State forecasts show additional money but slowing economy

GOP budget leaders Rep. Jeff Thompson, left, and Sen. Ryan Mishler, recap the revenue and economic forecasts in advance of the 2023 legislative session. photo by Whitney Downard/Indiana Capital Chronicle.
By Whitney Downard
Indiana Capital Chronicle

INDIANAPOLIS — Indiana’s days of exponential economic growth and revenues exceeding forecasts may soon be over, according to newly updated forecasts presented before the State Budget Committee Thursday.

The good news from the presentation is that lawmakers will have roughly an additional $1.6 billion to spend when they draft a new two-year state budget

But GOP leaders warn that the amount won’t cover requested agency projects and capital needs. And an economic forecast predicted a mild recession will begin in the first quarter.

“I think we need to be very cautious as we move forward,” said Bremen Republican Sen. Ryan Mishler, chairman of the Senate Appropriations Committee.

Enhanced federal funding in 2021 and 2022 designed to plug pandemic-related budget holes enabled states like Indiana to invest elsewhere, which legislators chose to partly spend on economic development grants and capital improvement projects. But 2022’s inflation rates caused those project budgets to soar, increasing the building of a northwestern prison in Westville from $400 million to $1.2 billion, for example.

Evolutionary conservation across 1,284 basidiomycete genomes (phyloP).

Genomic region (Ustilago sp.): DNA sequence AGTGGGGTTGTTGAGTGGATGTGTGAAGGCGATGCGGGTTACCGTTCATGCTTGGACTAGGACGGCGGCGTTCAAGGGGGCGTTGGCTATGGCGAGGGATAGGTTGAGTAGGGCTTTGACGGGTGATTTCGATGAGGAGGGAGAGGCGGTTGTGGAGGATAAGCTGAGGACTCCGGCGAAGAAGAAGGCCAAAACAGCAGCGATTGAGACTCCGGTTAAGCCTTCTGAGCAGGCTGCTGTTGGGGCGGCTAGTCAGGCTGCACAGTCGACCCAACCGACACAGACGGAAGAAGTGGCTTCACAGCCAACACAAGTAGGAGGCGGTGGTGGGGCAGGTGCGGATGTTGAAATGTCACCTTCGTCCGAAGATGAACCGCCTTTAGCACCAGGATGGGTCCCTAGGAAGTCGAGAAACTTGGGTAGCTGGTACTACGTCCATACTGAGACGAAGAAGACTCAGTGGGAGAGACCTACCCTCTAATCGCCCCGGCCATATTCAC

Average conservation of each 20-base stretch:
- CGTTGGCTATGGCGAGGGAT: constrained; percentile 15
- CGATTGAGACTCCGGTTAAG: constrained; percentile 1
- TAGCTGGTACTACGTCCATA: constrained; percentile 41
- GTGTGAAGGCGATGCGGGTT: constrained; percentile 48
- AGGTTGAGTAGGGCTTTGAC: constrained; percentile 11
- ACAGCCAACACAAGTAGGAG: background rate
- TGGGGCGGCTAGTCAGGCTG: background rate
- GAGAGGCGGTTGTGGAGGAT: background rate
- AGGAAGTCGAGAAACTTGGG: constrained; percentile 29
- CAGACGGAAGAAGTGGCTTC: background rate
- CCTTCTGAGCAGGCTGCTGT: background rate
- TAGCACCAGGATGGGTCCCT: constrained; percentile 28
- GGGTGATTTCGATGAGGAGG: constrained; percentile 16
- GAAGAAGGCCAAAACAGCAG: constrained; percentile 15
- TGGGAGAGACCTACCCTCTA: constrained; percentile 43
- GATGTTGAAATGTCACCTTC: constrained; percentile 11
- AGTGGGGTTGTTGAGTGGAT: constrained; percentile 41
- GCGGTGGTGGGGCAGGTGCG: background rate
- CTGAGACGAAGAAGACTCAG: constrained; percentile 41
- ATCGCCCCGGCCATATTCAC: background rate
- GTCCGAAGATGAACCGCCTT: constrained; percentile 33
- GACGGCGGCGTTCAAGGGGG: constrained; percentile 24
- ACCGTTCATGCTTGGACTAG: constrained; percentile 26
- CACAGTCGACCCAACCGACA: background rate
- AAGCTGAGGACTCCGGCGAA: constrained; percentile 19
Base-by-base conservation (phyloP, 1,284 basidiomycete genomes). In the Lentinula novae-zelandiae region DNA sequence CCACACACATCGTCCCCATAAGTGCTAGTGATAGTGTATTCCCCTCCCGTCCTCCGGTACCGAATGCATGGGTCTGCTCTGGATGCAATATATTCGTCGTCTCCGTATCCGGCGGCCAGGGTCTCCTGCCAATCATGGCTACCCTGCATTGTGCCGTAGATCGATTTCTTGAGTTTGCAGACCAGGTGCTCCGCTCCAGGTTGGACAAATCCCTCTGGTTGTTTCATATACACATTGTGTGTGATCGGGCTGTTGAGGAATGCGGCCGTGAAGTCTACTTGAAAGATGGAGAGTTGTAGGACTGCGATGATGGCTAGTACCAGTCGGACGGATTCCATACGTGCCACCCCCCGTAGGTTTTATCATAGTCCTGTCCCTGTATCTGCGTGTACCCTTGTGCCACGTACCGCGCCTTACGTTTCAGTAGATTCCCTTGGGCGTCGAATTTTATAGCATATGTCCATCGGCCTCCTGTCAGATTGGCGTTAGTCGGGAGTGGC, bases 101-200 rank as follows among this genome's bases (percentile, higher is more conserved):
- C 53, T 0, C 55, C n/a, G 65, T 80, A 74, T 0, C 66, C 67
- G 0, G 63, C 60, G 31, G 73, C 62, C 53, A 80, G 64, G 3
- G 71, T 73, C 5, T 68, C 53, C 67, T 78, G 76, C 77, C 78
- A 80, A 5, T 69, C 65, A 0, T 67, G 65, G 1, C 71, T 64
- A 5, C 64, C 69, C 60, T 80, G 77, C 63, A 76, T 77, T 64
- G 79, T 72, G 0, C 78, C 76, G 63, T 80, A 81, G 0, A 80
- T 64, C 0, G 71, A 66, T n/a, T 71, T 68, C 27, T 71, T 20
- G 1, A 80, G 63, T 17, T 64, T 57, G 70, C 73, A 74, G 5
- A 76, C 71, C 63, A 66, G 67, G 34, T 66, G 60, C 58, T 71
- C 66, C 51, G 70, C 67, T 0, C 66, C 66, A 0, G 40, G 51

Inflation also pushed state revenues higher as consumers continued buying goods and services, which padded the state’s tax collections.

Mishler said these cost overruns meant budget writers will start the process $1 billion behind even before considering special agency requests and an increase to the K-12 tuition support formula, higher education and Medicaid.

Agency asks over two weeks totaled more than $700 million, Mishler said, including state employee compensation increases. In December 2020, a 1% increase in the tuition support formula – which doesn’t guarantee a 1% increase to each school district due to enrollment declines – would cost the state roughly $75 million per year.

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